Amr Adly, State Reform and Development in the Middle East: Turkey and Egypt in the Post-Liberalization Era. London and New York: Routledge, 2012.
Jadaliyya (J): What made you write this book?
Amr Adly (AA): The book is based on my PhD dissertation that I completed in September 2010 at the European University Institute in Florence. I specialized in political economy, and decided to write my thesis on the political economy of the Middle East in general, and Egypt in particular. My choice had to do with finding alternatives to culturalist approaches to studying the region, which usually focus on factors such as religion and identity politics. I hoped to contribute to the debate that my mentor, the late Samer Soliman, started some ten years ago with his influential book The Autumn of Dictatorship: Fiscal Crisis and Political Change in Egypt under Mubarak.
J: What particular topics, issues, and literatures does the book address?
AA: The book addresses the question of socioeconomic development in general, and the institutional and political determinants of development in particular. It contrasts the performance of two of the biggest economies in the region, Egypt and Turkey, in the aftermath of the adoption of neoliberal reforms. Accordingly, the book engages primarily with a very broad spectrum of academic literature, ranging from development studies, to the political economy of the Middle East, to the literature on rentierism, all the way to historical institutionalism and state reform.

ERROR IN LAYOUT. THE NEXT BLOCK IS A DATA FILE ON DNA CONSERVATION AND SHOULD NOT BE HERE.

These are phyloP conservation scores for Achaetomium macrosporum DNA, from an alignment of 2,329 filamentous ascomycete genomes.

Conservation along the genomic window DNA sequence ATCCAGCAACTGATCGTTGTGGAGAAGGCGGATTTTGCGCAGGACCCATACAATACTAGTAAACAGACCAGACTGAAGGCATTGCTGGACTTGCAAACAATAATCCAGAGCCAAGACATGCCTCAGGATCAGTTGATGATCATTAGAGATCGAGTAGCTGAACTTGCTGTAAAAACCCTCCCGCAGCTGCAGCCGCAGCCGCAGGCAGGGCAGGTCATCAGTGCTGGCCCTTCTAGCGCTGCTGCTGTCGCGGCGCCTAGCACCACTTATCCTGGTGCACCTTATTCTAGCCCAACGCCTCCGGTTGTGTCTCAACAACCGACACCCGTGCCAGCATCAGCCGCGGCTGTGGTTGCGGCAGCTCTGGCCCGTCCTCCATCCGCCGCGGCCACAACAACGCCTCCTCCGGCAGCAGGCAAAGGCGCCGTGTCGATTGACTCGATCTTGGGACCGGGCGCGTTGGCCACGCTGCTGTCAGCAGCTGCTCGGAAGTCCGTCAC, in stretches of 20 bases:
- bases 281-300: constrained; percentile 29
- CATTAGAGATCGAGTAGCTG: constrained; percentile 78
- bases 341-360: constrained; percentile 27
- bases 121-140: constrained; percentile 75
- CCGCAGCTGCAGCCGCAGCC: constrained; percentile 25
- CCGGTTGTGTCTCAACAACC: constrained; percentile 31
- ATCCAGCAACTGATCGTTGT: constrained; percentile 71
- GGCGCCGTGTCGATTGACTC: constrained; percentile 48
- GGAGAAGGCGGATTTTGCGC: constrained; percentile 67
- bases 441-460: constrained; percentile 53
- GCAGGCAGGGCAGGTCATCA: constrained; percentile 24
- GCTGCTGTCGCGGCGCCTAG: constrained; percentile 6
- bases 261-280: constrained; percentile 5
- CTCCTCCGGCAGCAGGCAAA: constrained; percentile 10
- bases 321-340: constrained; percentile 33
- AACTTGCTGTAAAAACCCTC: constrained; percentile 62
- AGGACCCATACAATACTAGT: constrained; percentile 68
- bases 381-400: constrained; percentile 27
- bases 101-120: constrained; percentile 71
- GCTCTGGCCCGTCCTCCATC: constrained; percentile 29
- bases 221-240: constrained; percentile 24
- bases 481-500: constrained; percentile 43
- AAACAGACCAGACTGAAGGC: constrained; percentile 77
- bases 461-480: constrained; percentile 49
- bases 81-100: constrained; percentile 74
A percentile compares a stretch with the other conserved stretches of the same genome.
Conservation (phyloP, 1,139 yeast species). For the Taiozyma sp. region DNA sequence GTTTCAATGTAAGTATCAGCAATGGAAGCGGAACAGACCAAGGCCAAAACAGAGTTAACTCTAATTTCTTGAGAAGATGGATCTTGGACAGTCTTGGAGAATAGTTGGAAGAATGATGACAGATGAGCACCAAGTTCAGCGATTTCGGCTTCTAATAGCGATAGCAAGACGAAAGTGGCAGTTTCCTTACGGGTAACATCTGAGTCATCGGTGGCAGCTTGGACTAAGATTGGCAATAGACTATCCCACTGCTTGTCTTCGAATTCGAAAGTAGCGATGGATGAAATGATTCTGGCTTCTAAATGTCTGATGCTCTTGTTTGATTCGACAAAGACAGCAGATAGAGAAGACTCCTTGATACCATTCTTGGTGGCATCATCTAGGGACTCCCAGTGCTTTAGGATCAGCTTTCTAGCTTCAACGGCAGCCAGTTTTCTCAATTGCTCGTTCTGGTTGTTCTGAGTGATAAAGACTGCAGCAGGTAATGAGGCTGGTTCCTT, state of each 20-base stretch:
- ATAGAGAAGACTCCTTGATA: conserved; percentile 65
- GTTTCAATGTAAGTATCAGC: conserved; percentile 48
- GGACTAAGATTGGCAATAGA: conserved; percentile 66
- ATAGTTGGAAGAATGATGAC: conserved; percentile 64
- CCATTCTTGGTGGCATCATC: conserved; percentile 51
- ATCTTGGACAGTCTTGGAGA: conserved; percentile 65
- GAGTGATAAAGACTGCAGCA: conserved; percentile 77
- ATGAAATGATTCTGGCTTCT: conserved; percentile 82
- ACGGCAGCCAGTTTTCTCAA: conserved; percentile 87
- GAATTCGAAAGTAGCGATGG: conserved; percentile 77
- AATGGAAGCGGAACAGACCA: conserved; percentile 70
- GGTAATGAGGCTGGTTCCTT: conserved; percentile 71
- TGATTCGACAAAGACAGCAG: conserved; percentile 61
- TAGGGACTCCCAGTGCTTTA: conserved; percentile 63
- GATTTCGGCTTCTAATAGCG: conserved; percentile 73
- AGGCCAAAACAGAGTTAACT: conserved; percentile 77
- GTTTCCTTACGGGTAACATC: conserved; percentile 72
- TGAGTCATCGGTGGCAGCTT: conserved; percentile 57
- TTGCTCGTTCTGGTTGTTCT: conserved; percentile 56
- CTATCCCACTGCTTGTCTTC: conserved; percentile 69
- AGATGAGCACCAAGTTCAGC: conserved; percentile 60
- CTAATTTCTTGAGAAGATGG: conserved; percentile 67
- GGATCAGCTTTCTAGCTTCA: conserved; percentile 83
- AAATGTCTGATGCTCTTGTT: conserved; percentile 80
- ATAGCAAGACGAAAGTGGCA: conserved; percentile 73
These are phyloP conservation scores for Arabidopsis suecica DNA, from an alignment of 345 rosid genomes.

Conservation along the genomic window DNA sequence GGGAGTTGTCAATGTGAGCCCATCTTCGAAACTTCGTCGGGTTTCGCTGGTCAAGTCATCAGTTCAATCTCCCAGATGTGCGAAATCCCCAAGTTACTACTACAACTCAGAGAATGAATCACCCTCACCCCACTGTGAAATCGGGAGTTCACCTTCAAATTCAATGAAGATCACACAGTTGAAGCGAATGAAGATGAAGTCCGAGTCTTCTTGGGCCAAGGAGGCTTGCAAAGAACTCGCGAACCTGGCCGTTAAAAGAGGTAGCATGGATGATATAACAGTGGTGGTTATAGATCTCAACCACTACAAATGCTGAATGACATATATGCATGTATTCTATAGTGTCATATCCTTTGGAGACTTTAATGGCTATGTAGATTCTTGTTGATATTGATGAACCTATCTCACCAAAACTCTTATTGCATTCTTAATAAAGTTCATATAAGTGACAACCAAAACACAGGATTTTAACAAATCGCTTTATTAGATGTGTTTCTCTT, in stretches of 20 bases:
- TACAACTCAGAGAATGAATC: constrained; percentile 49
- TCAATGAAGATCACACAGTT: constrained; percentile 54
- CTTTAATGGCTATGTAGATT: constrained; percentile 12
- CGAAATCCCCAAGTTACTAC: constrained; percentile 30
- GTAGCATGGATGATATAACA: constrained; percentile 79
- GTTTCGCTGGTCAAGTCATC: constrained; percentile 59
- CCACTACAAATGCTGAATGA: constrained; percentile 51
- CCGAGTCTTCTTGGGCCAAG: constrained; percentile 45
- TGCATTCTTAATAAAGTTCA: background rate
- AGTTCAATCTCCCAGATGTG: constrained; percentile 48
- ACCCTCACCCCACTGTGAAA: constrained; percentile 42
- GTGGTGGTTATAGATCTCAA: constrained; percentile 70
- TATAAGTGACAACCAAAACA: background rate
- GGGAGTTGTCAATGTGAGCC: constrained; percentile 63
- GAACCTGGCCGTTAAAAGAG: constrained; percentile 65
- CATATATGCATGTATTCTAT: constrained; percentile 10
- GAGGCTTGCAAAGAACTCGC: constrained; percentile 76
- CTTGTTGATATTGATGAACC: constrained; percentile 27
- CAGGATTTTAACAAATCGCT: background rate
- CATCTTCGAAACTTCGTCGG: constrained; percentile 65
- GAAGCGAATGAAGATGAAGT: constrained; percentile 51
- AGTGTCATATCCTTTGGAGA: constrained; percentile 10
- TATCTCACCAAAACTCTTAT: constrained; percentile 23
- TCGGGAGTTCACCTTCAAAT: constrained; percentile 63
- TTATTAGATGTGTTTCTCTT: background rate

The book compares Egypt and Turkey in the post-liberalization era. Both started from a very similar position in the global division of labor, being heavily dependent on raw-material exports. Whereas Turkey could successfully restructure its exports following the adoption of neoliberal measures in the early 1980s, Egypt couldn’t, despite the fact that both countries took similar policy-measures of trade and capital liberalization, privatization, and deregulation. Hence, the study argues that the divergence between the two cases can be explained through institutional reforms, not policy change. Turkey undertook institutional reforms in the areas of trade and industrial and investment-policy making and implementation, which made such restructuring possible. Egypt did not. So the study raises the question of how institutional reforms come about and the role of politics in economic change.
J: Who do you hope will read this book, and what sort of impact would you like it to have?